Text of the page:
* Prices may differ from that shown
Today we have been to an eagerly awaited show. I say eagerly awaited, as I last went to a Disney on Ice show about 7 years ago when my nephew was a nipper. I have wanted to take my own children, but until this year they have been a bit young, and I didn't think they would appreciate it. Plus, the last couple of years have been a little girlie, so I didn't think they would have the same enjoyment of it. The venue we visited was the Sheffield Motorpoint Arena. This is a good venue for large touring shows such as this, and the show worked fabulously in this environment. Although we were at the cheaper seats nearer the top of the Arena, we had a fabulous view of the whole stage area, and we thoroughly enjoyed ourselves, so in my eyes, that was £100 well spent. The show is presented by Feld Entertainment, who have been producing Disney on Ice shows for a long time, and have worked out a winning formula. From the second the show started, we were waiting to see what magical thing would happen next. This particular show was in 2 acts, and featured scenes from 4 popular World's of Fantasy. Presented by Mickey and Minnie Mouse, with appearances by Goofy and Daffy Duck, there was something there for everyone. The show started with a little scene with Mickey and Minnie's car breaking down. While they went off to find some water to put in the engine, the car was left on the stage. This provided a lovely link to a Cars themed segment. With not much on stage to set the scene, the impact was all from the 6 cars on stage, with favourites such as Mater the tow truck, and Lightning McQueen himself. We were marvelling at how smoothly these moved on the ice, with no visible means of control. The eyes on the cars moved as the voice over played, and the lights flashed. Without us noticing at all, as the Cars cast left the stage, there were dancers carrying huge pieces of blue and green material mimmicking the action of the sea, as we went to Ariel's underwater world for a Little Mermaid secton. Here, there were a few props on the stage to set the scene, but most of the amazement here came from the brightly coloured costumes, and the spectacular dancing as we saw Ariel strike a deal with Ursula, and get legs so she could go on land and make her Prince fall in love with her. The story was true to my memory of the Disney film, though it has been a little while since I saw this one. My boys loved the sea horses and lobster, and there were some impressive lifts from the dancers which I recognised from watching other professional ice dancers. I was so impressed at how the Ursula character could skate at all in such a huge costume, appearing to glide across the ice with ease. And the other thing that was magical to me was in one of the big song numbers, clouds of bubbles appeared from the truss in the roof, falling to the Arena floor. Visually, it had a lot going for it. The 3rd segment in the 1st act was the story of Tinker Bell the fairy from Peter Pan. This was my least interesting part, as we have not seen this one on DVD, and while I could appreciate how visually stunning it was, it felt a bit repetitive and boring in places to me, and the kids were getting a bit fidgety during this segment. The most stunning part of this segment was the main fairy entering by flying into the set. She was on a wire in the air for quite a long time, wearing the most beautiful glittery dress. It looked truly magical. My boys couldn't work out how she was flying. We were introduced to all the different sorts of fairy. Tinker Bell is a tinker, and needs to work with the other Tinker fairies to help Winter turn into Spring. Tinker gets cross when she finds out she can't go out into the world, and she is persuaded by one of the other fairies to complete some impossible tasks to prove she can go. She instead makes everything go wrong, so Spring can't happen after all, but she realises how to put it all right. She learns to be true to herself, and saves the day. I felt here, not a lot happened, and it was a bit weak compared to the rest of the show, but like I say, perhaps lack of familiarity is the problem here for me, and everyone else may have loved it. After a break of 20 minutes, we went onto Act 2, which was the act my family had really wanted to see. It was lovely that so much time was devoted to telling the story of the toys from Toy Story 3. My boys loved this bit, as did us adults, and I would pay again to let them see it. Opening up, the set was very simple, but effective. There was a computer table with a computer, and a box of toys, and bookcases. Andy was preparing for college, and he was looking through this box of old toys to see what he would do with them. Very effectively, the Arena floor was lit like Andy's bedroom wallpaper from the film. Blue background with white clouds. Very impressive. When Andy left the stage, the small pieces of set were replaced by identical pieces, but larger. so that the toys looked like they were small compared to the furniture. Simple but very effective. Sarge entered the stage, and the army men were marching in, arriving by parachutes, and were in synchrony. They performed a routine, before Sarge introduced the rest of the toys onto the stage for a staff meeting. All the familiar characters that we all love were on the stage. Slinky the dog, Hamm, Rex the Dinosaur, Mr and Mrs Potato Head, Barbie, Jessie, Bullseye, Buzz Lightyear, and finally Woody. The storyline was based upon the story in Toy Story 3, but with some minor changes to make it more suitable for the stage. It was still an impressive piece of show. The toys are donated to Sunnyside daycare. There they meet Ken, and Lotso-Huggin Bear. Woody tries to persuade the toys to go home to Andy's house, but they want to stay and be played with again. Woody manages a daring escape where he gets on a kite, and flies into the air and off stage. The other toys meanwhile, are soon realising sunnyside is not that nice a place to be. The children come in to play with them, and they are left wrecked by it. (This was one of the most surreal moments in the set. The children were huge models on plinths being pushed around by skaters in black. They were a bit weird to look at because of the way they moved around.) When Buzz tries to sort it all out for them all, Lotso and Ken work out how to switch Buzz back into Demo mode and keep the other toys prisoner. Woody finds out what is happening to the other toys, and goes back to rescue them. It is here that we see a divergence in the script. In this show, the character Barbie is the person who takes the central role here. My favourite scene from the film is in the show. Ken takes Barbie back to his dreamhouse, where he does a fashion show of his favourite outfits. I loved this section. The set was really simple here, with a rail of clothes, and a bright pink chair for Barbie to sit on. Ken got outfits, and went off stage to change, and was back on in seconds wearing the outfits. There must have been at least 2 dancers playing Ken here, to allow the changeovers to be so smooth. From where we were sat, it looked absolutely seamless. Barbie manages to get hold of the key to let the other toys free, and somehow they turn Buzz into a Spanish mode. They work out there escape from Sunnyside, having to dice with flames while running from Lotso, but at the last minute, the aliens appear and bring 'The Claw' to rescue the toys. The toys are carried off away from the danger, and come back to Andy. Andy then decides that he is going to donate his toys to a young child called Bonnie so they can stay together. My overall impression of the show was that the set was quite basic but clever. A few props and different filters in front of the lights could really affect what you were seeing on the ice. The costumes were really amazing. The toy story costumes in particular were so close to what I have seen on the screen at home, and it really made it for me. Even down to the cast wearing plastic wigs to resemble the hair. It was ok that the script deviated from what we have seen in the film, as it was done to make it fit the time allowed and make it work in such a simple setting. The professional dancers were absolutely amazing. So fit, and dancing around in these cumbersome costumes in some cases, and making the whole story so believable with such a simple set. I was amazed with the Barbie/Ken scene, as I know from watching the TV show where celebrities learn to do Ice dancing, that one of the hardest things to do is to dance with props, and they were using a chair, canes, hats, and it all went without a hitch. The only mistake I saw, was Woody fell over on one occasion, and that in a live show is pretty amazing to me. I found the show as a whole definitely worth going to see, and I will definitely look at taking my sons to the Disney on Ice tour next year. For me, it is helping to start the magic of Christmas a little early in our house, and will be something we talk about for a long time to come.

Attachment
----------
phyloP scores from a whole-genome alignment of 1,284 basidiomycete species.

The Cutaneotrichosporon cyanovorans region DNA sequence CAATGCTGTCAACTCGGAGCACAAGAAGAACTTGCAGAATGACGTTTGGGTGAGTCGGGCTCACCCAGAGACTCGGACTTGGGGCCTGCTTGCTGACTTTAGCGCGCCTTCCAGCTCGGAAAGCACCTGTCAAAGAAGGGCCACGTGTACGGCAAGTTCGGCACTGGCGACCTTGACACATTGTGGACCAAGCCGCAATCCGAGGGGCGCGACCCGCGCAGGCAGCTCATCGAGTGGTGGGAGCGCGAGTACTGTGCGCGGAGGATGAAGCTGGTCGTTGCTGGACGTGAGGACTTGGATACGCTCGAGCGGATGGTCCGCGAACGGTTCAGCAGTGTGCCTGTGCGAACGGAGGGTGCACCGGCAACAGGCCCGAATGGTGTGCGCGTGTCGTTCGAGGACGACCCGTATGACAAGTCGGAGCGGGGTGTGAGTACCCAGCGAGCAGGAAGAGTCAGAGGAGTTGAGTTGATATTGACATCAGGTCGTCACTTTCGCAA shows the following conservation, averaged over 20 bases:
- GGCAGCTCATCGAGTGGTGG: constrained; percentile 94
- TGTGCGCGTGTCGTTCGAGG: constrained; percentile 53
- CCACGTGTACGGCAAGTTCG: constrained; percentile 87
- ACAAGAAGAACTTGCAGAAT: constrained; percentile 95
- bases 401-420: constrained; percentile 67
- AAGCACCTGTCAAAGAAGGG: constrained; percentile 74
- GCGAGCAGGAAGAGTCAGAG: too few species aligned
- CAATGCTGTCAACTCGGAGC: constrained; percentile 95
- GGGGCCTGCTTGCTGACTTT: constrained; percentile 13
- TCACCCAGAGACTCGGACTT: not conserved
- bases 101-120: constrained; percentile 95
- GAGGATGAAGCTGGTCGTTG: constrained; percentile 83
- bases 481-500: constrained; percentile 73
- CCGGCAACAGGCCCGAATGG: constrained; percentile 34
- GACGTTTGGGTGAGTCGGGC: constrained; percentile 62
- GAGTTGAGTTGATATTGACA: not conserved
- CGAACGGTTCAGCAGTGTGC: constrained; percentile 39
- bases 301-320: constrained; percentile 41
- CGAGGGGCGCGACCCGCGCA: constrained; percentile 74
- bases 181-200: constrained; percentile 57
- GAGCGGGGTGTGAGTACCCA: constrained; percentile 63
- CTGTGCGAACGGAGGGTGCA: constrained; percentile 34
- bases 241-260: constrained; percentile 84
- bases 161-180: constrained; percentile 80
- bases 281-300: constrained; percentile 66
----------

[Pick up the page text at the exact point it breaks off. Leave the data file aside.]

Disney On Ice: Worlds Of Fantasy has toured the world and hit the UK in 2011. It is a collection of different Disney stories brought together on ice. In October 2011 we ventured down to the O2 arena in London to see it. We had 4 kids in tow - 2 girls (ages 4 and 5 years) and 2 boys (ages 3 and 7 years). We had been to see Disney On Ice: 100 Years Of Magic the previous year which we all LOVED, so this show had a lot to live up to... * Booking and Prices * We booked our tickets through the Ticketmaster website and were able to choose where we would be seated (although many of the seats were already taken). Luckily we managed to get a decent row of seats facing the ice rink and in the middle of the lower tear. Unfortunately tickets were priced per seat so all children had to be paid for and at the same rate as adults. We paid a total of around £215 for 7 tickets (around the £30 mark for each ticket), which does seem a little excessive for a kids show. Ticket prices varied on where you were seated - Eg. More expensive for front row, less expensive for upper tears. * Merchandise * The O2 was full of Disney merch which included programmes, clothing, toys, food and photographs. None of it came cheap, far from it infact - we brought a Minnie Mouse toy, Buzz Lightyear toy, Bullseye toy and a sword which came to around £70.00! I also brought a frozen slushy drink in a Tinkerbell cup (Toy Story aliens were also available) for around £7.00 and found the food outlets were very overpriced too - 4 small hot dogs, 2 portions of chips and 1 burger cost around £30! I think it's fair to say that it was a total con but it was easy to get caught up in the 'Disney magic'... * The show * Last year we were seated in practically the same seats as this year, however last year we entered through the front of the O2 and this year we had to walk around to the very back of the O2. By the time we had walked around, queued up to show our tickets and queued up to be seated - we missed the beginning of the show which was really disappointing and frustrating. Mickey, Minnie, Donald and Goofy came out to introduce to show - cue an arena full of screaming children! The first 'story' was Cars (it wasn't a story as such, they just drove around and talked to each other). This was the first time we had seen Cars on ice and we were all very impressed! The cars looked really good and just like they do on screen. They were the size of actual cars and looked really realistic - nobody could work out how they operated (we couldn't see any feet underneath!). Cars included Lightning McQueen, Mater, Sally, Ramone, Flo and Mickey's car. The Cars section didn't last too long. Next up was The Little Mermaid section which told the whole story of The Little Mermaid, but a much shortened version - around 10 minutes long. Most of the favourites made an appearance - Ariel, Sebastian, Flounder, Ursula, Flotsam and Jetsam. The characters looked really good and all the kids loved getting involved with dancing and clapping along with Sebastian the crab. The third story was Tinkerbell. This section lasted around 20 minutes and told the whole story of the first Tinkerbell film (how she became to be a Tinker fairy). My daughter loves Tinkerbell and really enjoyed this part of the show. I think the highlights were when they were introducing each individual fairy and seeing Tinkerbell and Queen Clarion suspended from the ceiling as if they were flying. Other characters included Iridessa, Rosetta, Fawn, Silvermist, Vidia, Fairy Mary, Terrance, Bobble and Clank. The grand finale was excellent - very colourful, music-filled and magical. Half way through the show there was around a 15 minute intermission - just enough time to get something to eat or make a visit to the toilet (although the toilets were absolutely rammed). The second half of the show was dedicated soley to Toy Story 3. I'd say this lasted around half an hour. All of the kids loved it, especially as all of their favourite characters were there. Characters included Woody, Jessie, Buzz, Bullseye, Mr and Mrs Potato Head, Slinky, Hamm, Rex, Lotso, Barbie, Ken and Stretch. All of the characters looked great, I especially liked the bigger characters such as Lotso and Hamm as they looked very realistic and you could see them very clearly from further back (the human characters which included Woody, Jessie and Buzz weren't as good in my opinion - I think they should have used the characters masks/heads like they do at the Disney parks). I absolutely adored the hilarious scenes between Barbie and Ken - particularly when Ken showcased his outfits in 'Ken's Dreamhouse'! There was also a really touching part towards the end where Andy went through his box of toys and spoke about each one of them - each time he pulled a toy out of the box, they appeared inside a spotlight on the ice. * Downsides * Having seen Disney On Ice: 100 Years Of Magic the year before I have to say, I was a little disappointed by Worlds Of Fantasy. 100 Years Of Magic crammed in 18 whole stories, but Worlds Of Fantasy had just 4. There were no princesses (except Ariel) or many other crucial Disney characters/stories. It just felt like there was a lot missing. I wasn't a fan of the ending of the show either. There wasn't a huge explosive ending as most of us expected. At the end of 100 Years Of Magic all of the characters came out and done a routine, they met some of the children on the side of the ice rink etc - it was really magical. At the end of Worlds Of Fantasy the Toy Story gang done a song, Mickey and Minnie came out and said goodbye.. and that was it. Hmm. And as I've already mentioned - the prices! * Overall * All of the performers were great and the quality of skating was excellent (I only saw a couple of stumbles and one fall, although we didn't see any incidents at 100 Years Of Magic...). The choreography was wonderful throughout, I especially liked the routines they done as couples. The music and talking was played over big speakers and the sound quality was good. All of the songs were good and were ones that everybody knew. All of the characters looked (and sounded) as they should and the costumes/props/backdrops were excellent. The kids loved the show and didn't complain or lose interest once. There was a nice variety for both sexes (Little Mermaid/Tinkerbell more for girls and Cars/Toy Story more for boys). I am an overgrown Disney fan myself so I probably enjoyed it as much as the kids! Despite being an ice show the O2 wasn't cold, none of us wore our jackets. The length of the show seemed just right too (about an hour and a half long). We had a good view from where we were seated but I wouldn't have wanted to sit any further back, especially as there weren't any big screens to watch on. Would I recommend Disney On Ice: Worlds Of Fantasy? If you haven't seen 100 Years Of Magic then you will really enjoy Worlds Of Fantasy. If you have seen 100 Years Of Magic then you should probably give this a miss as you'll probably be disappointed. If you're a big Toy Story fan then you will enjoy this show. I should imagine that all children under 10 would enjoy Worlds Of Fantasy and most adults too, so I'd be happy to recommend it.